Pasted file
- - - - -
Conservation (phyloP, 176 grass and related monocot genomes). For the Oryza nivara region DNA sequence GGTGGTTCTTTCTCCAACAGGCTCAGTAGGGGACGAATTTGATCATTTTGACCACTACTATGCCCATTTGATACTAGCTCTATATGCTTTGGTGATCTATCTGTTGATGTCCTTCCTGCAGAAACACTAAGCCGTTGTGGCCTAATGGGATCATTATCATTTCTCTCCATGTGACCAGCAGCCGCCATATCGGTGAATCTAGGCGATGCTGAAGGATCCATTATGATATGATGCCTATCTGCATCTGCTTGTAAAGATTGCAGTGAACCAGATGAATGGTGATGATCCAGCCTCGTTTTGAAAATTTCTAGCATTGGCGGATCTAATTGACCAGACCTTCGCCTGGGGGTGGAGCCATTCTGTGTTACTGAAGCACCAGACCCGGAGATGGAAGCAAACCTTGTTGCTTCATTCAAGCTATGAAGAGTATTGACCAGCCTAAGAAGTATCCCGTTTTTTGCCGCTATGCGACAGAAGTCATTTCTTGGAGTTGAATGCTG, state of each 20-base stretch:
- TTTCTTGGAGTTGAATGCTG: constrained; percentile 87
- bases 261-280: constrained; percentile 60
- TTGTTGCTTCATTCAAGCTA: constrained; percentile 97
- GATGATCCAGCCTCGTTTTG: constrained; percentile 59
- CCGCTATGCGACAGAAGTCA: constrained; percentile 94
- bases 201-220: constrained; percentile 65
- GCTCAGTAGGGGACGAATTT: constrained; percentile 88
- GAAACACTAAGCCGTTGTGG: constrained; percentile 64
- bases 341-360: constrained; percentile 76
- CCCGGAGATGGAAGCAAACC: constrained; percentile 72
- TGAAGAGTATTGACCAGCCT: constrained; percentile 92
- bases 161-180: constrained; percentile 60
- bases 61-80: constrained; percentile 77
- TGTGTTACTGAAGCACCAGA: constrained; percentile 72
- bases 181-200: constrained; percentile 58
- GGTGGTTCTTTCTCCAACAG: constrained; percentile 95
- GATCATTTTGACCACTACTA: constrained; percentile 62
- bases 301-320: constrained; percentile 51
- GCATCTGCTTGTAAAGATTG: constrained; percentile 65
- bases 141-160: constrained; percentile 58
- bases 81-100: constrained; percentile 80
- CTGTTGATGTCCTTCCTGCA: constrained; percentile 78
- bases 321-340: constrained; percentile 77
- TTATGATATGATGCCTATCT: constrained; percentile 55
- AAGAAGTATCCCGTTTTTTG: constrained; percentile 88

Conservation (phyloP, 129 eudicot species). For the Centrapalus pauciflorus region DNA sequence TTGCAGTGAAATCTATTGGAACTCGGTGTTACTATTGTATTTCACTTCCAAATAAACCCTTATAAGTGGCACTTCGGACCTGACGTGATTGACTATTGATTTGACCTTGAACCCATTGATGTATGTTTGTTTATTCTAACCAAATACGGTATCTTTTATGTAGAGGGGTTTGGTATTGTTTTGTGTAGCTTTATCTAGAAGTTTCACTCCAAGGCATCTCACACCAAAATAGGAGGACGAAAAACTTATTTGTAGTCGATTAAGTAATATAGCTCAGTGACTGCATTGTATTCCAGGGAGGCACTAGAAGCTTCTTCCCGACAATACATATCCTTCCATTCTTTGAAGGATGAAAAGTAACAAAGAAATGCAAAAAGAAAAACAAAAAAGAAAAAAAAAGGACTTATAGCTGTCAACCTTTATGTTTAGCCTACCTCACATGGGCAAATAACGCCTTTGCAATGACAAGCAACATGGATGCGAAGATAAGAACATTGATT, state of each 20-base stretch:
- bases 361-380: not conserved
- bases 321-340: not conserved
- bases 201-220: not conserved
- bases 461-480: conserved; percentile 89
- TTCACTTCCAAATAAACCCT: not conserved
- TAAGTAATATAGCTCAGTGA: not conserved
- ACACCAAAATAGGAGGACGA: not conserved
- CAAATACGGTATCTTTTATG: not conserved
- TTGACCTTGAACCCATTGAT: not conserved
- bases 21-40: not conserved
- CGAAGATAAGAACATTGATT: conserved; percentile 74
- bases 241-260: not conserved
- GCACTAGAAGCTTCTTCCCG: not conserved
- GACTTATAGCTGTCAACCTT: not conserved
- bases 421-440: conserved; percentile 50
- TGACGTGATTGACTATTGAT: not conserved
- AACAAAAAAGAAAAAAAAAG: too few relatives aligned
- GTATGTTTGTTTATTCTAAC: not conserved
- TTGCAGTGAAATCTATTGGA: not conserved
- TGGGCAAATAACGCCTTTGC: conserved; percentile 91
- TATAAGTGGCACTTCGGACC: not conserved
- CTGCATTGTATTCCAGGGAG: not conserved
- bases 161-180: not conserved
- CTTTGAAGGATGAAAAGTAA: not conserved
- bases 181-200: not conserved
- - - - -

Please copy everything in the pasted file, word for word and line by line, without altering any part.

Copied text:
Conservation (phyloP, 176 grass and related monocot genomes). For the Oryza nivara region DNA sequence GGTGGTTCTTTCTCCAACAGGCTCAGTAGGGGACGAATTTGATCATTTTGACCACTACTATGCCCATTTGATACTAGCTCTATATGCTTTGGTGATCTATCTGTTGATGTCCTTCCTGCAGAAACACTAAGCCGTTGTGGCCTAATGGGATCATTATCATTTCTCTCCATGTGACCAGCAGCCGCCATATCGGTGAATCTAGGCGATGCTGAAGGATCCATTATGATATGATGCCTATCTGCATCTGCTTGTAAAGATTGCAGTGAACCAGATGAATGGTGATGATCCAGCCTCGTTTTGAAAATTTCTAGCATTGGCGGATCTAATTGACCAGACCTTCGCCTGGGGGTGGAGCCATTCTGTGTTACTGAAGCACCAGACCCGGAGATGGAAGCAAACCTTGTTGCTTCATTCAAGCTATGAAGAGTATTGACCAGCCTAAGAAGTATCCCGTTTTTTGCCGCTATGCGACAGAAGTCATTTCTTGGAGTTGAATGCTG, state of each 20-base stretch:
- TTTCTTGGAGTTGAATGCTG: constrained; percentile 87
- bases 261-280: constrained; percentile 60
- TTGTTGCTTCATTCAAGCTA: constrained; percentile 97
- GATGATCCAGCCTCGTTTTG: constrained; percentile 59
- CCGCTATGCGACAGAAGTCA: constrained; percentile 94
- bases 201-220: constrained; percentile 65
- GCTCAGTAGGGGACGAATTT: constrained; percentile 88
- GAAACACTAAGCCGTTGTGG: constrained; percentile 64
- bases 341-360: constrained; percentile 76
- CCCGGAGATGGAAGCAAACC: constrained; percentile 72
- TGAAGAGTATTGACCAGCCT: constrained; percentile 92
- bases 161-180: constrained; percentile 60
- bases 61-80: constrained; percentile 77
- TGTGTTACTGAAGCACCAGA: constrained; percentile 72
- bases 181-200: constrained; percentile 58
- GGTGGTTCTTTCTCCAACAG: constrained; percentile 95
- GATCATTTTGACCACTACTA: constrained; percentile 62
- bases 301-320: constrained; percentile 51
- GCATCTGCTTGTAAAGATTG: constrained; percentile 65
- bases 141-160: constrained; percentile 58
- bases 81-100: constrained; percentile 80
- CTGTTGATGTCCTTCCTGCA: constrained; percentile 78
- bases 321-340: constrained; percentile 77
- TTATGATATGATGCCTATCT: constrained; percentile 55
- AAGAAGTATCCCGTTTTTTG: constrained; percentile 88

Conservation (phyloP, 129 eudicot species). For the Centrapalus pauciflorus region DNA sequence TTGCAGTGAAATCTATTGGAACTCGGTGTTACTATTGTATTTCACTTCCAAATAAACCCTTATAAGTGGCACTTCGGACCTGACGTGATTGACTATTGATTTGACCTTGAACCCATTGATGTATGTTTGTTTATTCTAACCAAATACGGTATCTTTTATGTAGAGGGGTTTGGTATTGTTTTGTGTAGCTTTATCTAGAAGTTTCACTCCAAGGCATCTCACACCAAAATAGGAGGACGAAAAACTTATTTGTAGTCGATTAAGTAATATAGCTCAGTGACTGCATTGTATTCCAGGGAGGCACTAGAAGCTTCTTCCCGACAATACATATCCTTCCATTCTTTGAAGGATGAAAAGTAACAAAGAAATGCAAAAAGAAAAACAAAAAAGAAAAAAAAAGGACTTATAGCTGTCAACCTTTATGTTTAGCCTACCTCACATGGGCAAATAACGCCTTTGCAATGACAAGCAACATGGATGCGAAGATAAGAACATTGATT, state of each 20-base stretch:
- bases 361-380: not conserved
- bases 321-340: not conserved
- bases 201-220: not conserved
- bases 461-480: conserved; percentile 89
- TTCACTTCCAAATAAACCCT: not conserved
- TAAGTAATATAGCTCAGTGA: not conserved
- ACACCAAAATAGGAGGACGA: not conserved
- CAAATACGGTATCTTTTATG: not conserved
- TTGACCTTGAACCCATTGAT: not conserved
- bases 21-40: not conserved
- CGAAGATAAGAACATTGATT: conserved; percentile 74
- bases 241-260: not conserved
- GCACTAGAAGCTTCTTCCCG: not conserved
- GACTTATAGCTGTCAACCTT: not conserved
- bases 421-440: conserved; percentile 50
- TGACGTGATTGACTATTGAT: not conserved
- AACAAAAAAGAAAAAAAAAG: too few relatives aligned
- GTATGTTTGTTTATTCTAAC: not conserved
- TTGCAGTGAAATCTATTGGA: not conserved
- TGGGCAAATAACGCCTTTGC: conserved; percentile 91
- TATAAGTGGCACTTCGGACC: not conserved
- CTGCATTGTATTCCAGGGAG: not conserved
- bases 161-180: not conserved
- CTTTGAAGGATGAAAAGTAA: not conserved
- bases 181-200: not conserved